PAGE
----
Family commitments meant I could only make it to day 2 of the fun that is NoHo. To skip the same old pre-race story, lets cut to the chase... the day 2 course was wicked damn fun, but I found it to be surprisingly technical in race situations. I even said to CTodd one of the dozen times I passed him (more on that later) that the course was surprisingly hard to pass on. One thing that certainly didn't help is this wonderful start concept the Verge folks seem to have in their heads as a good idea... start the 55+ race ahead of the 35+ 3/4 race. With all due respect to the elder statesmen of the sport and the tremendous effort the Verge crew puts out, THAT START FORMAT DOES NOT WORK! They tried it at Gloucester and we damn near killed a couple back of the packers when we got to the runup the first time. I think it was a half a lap yesterday before I started catching guys. Even right through the end of the race, the top 10-15 B Masters are passing the lead elders. It just creates undue traffic and I'm still failing to see the benefit. Oh wait... this was a race report...

I lined up third row out of 10 or 11 and noticed that T-Needham had the primo front row spot. The Professor was row two and CTodd was lurking around somewhere as was Cookie. Now the good and bad thing about NoHo is that you can't really go balls deep at the start or you risk giving you or your neighbor a rude intro to a giant steel gate. So off we go and about 5 seconds in someone mid to back of the lineup decides to make everyone's day a little more interesting by causing a pileup before they even hit the start line. In the meantime I'm off somewhere in the top 30 or so. Right from the get go, the battles are on. Cookie and CTodd were all in the neighborhood and so were some fast starters who were trying to hang on. The worst part about the tight racing was that the very rideable sand pit and ride-down-turned-ride-up became enormous cluster phucks. Fast forward to lap 3... the 55's have been passed or are just one at a time. Cookie is gone from my group, but close. JimmE has moved up from his DFL lineup and is within site on the double-back sections. And me and CTodd have found ourselves in a battle. Looking back it was really the most comical thing... we spent the better part of 30 minutes taking turns pulling each other, trying to drop each other, exchanging words of encouragement, and heckling each other. I think being able to try and drop a guy, but offering that he jump on your wheel all at the same time is some of the beauty of cross. Final lap now... I know we're in the top 20ish and we've had various guys with us off and on and now we can see the next big group right in front of us including Mr. Needham. Into the litter box and we both ride it while Needham and another guy run. I was sure TN was gone, but he jumped on quickly and then he and CTodd were in front of me. Unfortunately we were now headed to the upper deck where opportunities to pass almost don't exist so it was just setting it up for the sprint. We turned for home and the (now) 3 in front had gapped me and right at the entrance to the stretch an NEBC guy came around. I wound it up a bit late and found myself essentially odd man out in my group. I've definitely decided I'm not a sprinter so I'm going to have to both work on that and work on getting to situations where I don't need it.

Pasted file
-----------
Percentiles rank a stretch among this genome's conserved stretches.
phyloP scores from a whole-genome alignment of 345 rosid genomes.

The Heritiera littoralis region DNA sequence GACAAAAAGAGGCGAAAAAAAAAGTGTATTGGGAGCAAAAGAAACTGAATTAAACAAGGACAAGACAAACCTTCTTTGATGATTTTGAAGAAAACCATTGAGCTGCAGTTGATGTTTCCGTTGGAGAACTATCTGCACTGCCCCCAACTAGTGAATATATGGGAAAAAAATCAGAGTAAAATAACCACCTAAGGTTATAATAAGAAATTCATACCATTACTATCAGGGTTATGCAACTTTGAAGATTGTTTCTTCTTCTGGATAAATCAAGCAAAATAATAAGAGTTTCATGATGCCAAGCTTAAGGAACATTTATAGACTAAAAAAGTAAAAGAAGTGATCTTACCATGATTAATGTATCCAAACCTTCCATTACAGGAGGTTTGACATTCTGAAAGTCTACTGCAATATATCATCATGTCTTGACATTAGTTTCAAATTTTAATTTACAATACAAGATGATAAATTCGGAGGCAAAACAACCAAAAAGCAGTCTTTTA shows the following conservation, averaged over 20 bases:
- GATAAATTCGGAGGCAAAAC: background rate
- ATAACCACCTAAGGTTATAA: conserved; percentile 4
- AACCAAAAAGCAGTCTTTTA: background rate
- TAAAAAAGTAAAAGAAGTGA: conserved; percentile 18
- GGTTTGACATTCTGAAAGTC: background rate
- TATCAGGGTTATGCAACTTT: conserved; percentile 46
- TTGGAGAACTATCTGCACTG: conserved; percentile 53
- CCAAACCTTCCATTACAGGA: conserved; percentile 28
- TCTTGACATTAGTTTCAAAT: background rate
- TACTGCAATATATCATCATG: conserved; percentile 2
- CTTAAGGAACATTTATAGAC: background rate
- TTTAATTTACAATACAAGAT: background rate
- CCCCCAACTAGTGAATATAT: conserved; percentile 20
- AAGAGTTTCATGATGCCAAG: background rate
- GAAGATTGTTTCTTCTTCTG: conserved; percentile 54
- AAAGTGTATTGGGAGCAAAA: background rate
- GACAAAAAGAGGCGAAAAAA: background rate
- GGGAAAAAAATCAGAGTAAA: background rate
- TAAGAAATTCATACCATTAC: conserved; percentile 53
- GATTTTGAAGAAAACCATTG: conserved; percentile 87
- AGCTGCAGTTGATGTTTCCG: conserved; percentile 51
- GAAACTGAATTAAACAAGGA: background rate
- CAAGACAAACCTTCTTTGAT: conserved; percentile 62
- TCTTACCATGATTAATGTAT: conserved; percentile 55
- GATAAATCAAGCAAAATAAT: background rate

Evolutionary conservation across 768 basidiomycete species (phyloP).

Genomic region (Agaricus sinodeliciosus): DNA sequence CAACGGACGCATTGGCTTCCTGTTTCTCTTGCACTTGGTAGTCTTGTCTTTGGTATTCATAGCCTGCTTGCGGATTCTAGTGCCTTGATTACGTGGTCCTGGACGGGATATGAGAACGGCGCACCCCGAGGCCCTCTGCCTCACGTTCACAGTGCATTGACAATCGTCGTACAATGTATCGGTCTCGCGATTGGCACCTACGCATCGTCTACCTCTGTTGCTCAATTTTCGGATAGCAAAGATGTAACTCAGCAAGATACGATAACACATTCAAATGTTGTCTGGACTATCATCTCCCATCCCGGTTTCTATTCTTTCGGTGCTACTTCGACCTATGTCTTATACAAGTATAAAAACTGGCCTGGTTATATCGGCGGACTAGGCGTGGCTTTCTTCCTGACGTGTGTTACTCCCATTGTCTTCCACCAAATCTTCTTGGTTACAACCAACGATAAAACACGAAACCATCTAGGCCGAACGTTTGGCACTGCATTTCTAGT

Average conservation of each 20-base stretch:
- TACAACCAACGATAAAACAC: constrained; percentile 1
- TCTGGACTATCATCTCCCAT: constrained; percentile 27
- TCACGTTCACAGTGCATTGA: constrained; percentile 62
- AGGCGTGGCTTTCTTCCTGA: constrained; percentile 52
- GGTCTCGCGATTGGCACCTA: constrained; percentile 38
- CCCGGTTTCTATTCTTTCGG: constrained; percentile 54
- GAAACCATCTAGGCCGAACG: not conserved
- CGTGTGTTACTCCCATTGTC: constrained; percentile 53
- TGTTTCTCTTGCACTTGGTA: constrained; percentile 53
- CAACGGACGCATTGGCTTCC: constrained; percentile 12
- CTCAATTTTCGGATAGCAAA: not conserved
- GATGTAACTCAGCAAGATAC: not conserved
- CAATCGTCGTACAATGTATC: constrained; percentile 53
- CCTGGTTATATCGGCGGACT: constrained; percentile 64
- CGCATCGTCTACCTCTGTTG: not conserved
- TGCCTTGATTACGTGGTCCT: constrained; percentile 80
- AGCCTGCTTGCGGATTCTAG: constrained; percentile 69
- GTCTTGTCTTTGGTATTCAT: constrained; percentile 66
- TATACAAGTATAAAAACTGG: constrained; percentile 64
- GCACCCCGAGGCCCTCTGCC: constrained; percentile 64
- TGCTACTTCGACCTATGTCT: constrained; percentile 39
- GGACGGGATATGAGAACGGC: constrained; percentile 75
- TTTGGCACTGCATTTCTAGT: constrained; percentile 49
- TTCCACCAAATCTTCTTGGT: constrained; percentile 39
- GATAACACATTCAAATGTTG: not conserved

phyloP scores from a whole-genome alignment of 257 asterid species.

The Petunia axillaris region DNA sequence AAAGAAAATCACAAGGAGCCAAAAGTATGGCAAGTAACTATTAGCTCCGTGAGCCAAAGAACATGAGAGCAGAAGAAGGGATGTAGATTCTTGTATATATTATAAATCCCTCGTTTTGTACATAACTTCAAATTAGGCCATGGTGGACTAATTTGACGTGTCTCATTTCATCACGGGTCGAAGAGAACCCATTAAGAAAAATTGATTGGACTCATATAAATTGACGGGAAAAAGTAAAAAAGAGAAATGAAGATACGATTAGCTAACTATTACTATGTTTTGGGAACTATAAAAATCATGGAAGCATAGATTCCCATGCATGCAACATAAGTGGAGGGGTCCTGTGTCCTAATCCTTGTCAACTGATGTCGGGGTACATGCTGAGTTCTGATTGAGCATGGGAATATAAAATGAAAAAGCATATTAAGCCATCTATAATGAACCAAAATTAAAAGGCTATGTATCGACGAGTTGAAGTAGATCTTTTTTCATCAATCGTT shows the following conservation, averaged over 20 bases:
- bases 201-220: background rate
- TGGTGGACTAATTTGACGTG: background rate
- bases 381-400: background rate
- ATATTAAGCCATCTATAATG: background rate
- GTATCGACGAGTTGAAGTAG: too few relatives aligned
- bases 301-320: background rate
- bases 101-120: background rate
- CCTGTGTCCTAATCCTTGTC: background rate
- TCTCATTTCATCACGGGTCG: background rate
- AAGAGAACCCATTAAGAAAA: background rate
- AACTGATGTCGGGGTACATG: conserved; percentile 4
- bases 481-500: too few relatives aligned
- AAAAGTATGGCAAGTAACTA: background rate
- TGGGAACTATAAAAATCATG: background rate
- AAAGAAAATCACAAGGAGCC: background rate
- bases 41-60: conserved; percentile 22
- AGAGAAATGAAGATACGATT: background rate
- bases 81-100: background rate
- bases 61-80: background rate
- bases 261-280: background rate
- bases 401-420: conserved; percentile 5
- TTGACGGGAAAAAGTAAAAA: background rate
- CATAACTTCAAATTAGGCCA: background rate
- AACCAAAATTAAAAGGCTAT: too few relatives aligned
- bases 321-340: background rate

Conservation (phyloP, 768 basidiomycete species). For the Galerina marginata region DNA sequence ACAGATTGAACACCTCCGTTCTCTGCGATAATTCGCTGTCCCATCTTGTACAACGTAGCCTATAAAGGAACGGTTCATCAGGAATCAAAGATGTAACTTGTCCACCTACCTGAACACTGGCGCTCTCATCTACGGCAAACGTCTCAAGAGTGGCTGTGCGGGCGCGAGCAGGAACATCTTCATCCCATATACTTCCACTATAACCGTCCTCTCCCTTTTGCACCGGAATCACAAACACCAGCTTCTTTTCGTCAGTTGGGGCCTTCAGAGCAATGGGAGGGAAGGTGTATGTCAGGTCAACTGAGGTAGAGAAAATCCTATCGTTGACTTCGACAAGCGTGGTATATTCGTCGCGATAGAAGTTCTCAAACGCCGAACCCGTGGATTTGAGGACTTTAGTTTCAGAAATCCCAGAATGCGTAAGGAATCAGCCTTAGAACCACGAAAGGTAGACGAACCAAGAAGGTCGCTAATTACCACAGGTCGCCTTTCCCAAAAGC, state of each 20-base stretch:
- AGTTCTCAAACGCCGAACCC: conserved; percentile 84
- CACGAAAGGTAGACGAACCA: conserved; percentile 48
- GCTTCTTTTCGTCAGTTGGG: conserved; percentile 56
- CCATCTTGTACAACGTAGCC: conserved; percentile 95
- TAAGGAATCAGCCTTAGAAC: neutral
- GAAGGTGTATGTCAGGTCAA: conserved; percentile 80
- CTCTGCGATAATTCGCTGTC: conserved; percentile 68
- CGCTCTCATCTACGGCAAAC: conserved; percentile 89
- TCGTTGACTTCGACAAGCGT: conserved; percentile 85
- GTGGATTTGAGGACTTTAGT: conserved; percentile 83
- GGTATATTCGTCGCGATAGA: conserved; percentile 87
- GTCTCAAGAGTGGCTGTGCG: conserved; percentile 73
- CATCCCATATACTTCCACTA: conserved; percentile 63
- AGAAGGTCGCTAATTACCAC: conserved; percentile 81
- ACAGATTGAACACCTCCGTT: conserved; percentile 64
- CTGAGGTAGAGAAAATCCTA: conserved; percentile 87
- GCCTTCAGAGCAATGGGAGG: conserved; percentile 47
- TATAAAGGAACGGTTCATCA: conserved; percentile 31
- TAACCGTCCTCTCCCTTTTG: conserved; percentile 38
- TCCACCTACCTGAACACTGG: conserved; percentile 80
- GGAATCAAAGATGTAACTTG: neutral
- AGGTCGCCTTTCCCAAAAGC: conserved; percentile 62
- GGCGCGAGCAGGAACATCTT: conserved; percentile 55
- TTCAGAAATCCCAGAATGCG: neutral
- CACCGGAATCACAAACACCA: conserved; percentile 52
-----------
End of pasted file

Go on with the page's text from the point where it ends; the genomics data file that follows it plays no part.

So the tally was 14th overall, just over a minute down to the winner and around 45 sec down to GCD. Gary was an easy 2 minutes up on me last year so it's progress. At first I was a bit down because I know I have beaten or can beat at least 6 of the guys in front of me. In a race that close though on that course and with the fun I had, I'm not going to worry about it. The upgrade has come through so the battles are only going to get more fierce... better get used to it.